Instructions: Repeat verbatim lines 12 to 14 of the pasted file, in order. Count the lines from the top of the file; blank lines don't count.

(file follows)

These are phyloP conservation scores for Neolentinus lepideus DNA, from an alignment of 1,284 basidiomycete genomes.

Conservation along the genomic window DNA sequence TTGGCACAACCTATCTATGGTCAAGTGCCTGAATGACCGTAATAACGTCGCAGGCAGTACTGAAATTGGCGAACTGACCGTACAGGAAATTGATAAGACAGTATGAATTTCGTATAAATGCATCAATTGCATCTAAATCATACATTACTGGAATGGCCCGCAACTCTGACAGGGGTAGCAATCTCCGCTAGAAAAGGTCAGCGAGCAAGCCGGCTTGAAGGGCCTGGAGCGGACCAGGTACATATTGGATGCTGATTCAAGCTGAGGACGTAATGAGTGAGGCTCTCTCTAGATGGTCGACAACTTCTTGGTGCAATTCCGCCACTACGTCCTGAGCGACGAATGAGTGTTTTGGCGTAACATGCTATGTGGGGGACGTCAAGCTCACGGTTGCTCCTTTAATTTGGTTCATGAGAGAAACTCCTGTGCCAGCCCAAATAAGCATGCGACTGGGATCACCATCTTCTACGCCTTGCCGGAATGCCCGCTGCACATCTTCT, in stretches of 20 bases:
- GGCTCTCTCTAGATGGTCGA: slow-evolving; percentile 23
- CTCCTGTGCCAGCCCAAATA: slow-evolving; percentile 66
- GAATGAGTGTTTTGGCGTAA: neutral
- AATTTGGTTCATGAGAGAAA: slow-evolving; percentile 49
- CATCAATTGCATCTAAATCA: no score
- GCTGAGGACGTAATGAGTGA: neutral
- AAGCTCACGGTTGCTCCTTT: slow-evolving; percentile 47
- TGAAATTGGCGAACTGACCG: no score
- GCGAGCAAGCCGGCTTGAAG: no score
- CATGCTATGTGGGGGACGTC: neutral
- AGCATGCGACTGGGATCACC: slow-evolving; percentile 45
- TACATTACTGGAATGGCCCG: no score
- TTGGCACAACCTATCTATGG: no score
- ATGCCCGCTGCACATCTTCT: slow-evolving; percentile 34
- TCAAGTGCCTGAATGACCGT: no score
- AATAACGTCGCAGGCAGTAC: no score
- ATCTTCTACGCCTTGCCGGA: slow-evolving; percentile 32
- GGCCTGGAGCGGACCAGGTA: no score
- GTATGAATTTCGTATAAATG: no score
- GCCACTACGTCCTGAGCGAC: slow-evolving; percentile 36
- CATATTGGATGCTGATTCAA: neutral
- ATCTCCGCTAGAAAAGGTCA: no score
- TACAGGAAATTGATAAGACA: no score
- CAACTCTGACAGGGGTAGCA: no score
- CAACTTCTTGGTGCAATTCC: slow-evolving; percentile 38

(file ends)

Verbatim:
- CATGCTATGTGGGGGACGTC: neutral
- AGCATGCGACTGGGATCACC: slow-evolving; percentile 45
- TACATTACTGGAATGGCCCG: no score